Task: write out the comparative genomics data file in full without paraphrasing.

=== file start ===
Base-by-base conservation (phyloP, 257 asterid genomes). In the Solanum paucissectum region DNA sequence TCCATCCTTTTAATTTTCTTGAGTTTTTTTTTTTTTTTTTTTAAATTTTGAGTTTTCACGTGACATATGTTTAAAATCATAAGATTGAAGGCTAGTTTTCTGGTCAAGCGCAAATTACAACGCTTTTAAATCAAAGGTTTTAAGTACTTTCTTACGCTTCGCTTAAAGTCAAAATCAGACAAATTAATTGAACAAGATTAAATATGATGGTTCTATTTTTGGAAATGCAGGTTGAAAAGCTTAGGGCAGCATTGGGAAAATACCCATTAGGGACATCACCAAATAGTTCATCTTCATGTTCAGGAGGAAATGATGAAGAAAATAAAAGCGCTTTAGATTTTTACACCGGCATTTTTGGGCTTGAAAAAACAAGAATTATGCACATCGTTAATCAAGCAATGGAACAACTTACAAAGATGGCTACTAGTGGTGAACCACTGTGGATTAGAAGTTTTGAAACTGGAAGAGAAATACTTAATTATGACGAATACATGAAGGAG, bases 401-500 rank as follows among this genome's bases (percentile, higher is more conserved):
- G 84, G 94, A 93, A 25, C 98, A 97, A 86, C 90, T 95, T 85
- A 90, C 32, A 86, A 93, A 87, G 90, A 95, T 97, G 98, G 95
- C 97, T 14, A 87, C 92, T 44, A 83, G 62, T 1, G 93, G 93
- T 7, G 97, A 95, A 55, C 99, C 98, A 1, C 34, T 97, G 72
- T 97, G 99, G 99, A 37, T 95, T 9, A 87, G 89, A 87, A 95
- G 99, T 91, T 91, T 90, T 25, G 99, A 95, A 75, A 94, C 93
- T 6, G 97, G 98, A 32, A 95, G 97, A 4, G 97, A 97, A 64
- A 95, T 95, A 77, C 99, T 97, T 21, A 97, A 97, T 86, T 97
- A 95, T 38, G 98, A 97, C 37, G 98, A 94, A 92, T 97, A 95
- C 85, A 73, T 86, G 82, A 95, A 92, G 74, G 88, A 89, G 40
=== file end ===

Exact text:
Base-by-base conservation (phyloP, 257 asterid genomes). In the Solanum paucissectum region DNA sequence TCCATCCTTTTAATTTTCTTGAGTTTTTTTTTTTTTTTTTTTAAATTTTGAGTTTTCACGTGACATATGTTTAAAATCATAAGATTGAAGGCTAGTTTTCTGGTCAAGCGCAAATTACAACGCTTTTAAATCAAAGGTTTTAAGTACTTTCTTACGCTTCGCTTAAAGTCAAAATCAGACAAATTAATTGAACAAGATTAAATATGATGGTTCTATTTTTGGAAATGCAGGTTGAAAAGCTTAGGGCAGCATTGGGAAAATACCCATTAGGGACATCACCAAATAGTTCATCTTCATGTTCAGGAGGAAATGATGAAGAAAATAAAAGCGCTTTAGATTTTTACACCGGCATTTTTGGGCTTGAAAAAACAAGAATTATGCACATCGTTAATCAAGCAATGGAACAACTTACAAAGATGGCTACTAGTGGTGAACCACTGTGGATTAGAAGTTTTGAAACTGGAAGAGAAATACTTAATTATGACGAATACATGAAGGAG, bases 401-500 rank as follows among this genome's bases (percentile, higher is more conserved):
- G 84, G 94, A 93, A 25, C 98, A 97, A 86, C 90, T 95, T 85
- A 90, C 32, A 86, A 93, A 87, G 90, A 95, T 97, G 98, G 95
- C 97, T 14, A 87, C 92, T 44, A 83, G 62, T 1, G 93, G 93
- T 7, G 97, A 95, A 55, C 99, C 98, A 1, C 34, T 97, G 72
- T 97, G 99, G 99, A 37, T 95, T 9, A 87, G 89, A 87, A 95
- G 99, T 91, T 91, T 90, T 25, G 99, A 95, A 75, A 94, C 93
- T 6, G 97, G 98, A 32, A 95, G 97, A 4, G 97, A 97, A 64
- A 95, T 95, A 77, C 99, T 97, T 21, A 97, A 97, T 86, T 97
- A 95, T 38, G 98, A 97, C 37, G 98, A 94, A 92, T 97, A 95
- C 85, A 73, T 86, G 82, A 95, A 92, G 74, G 88, A 89, G 40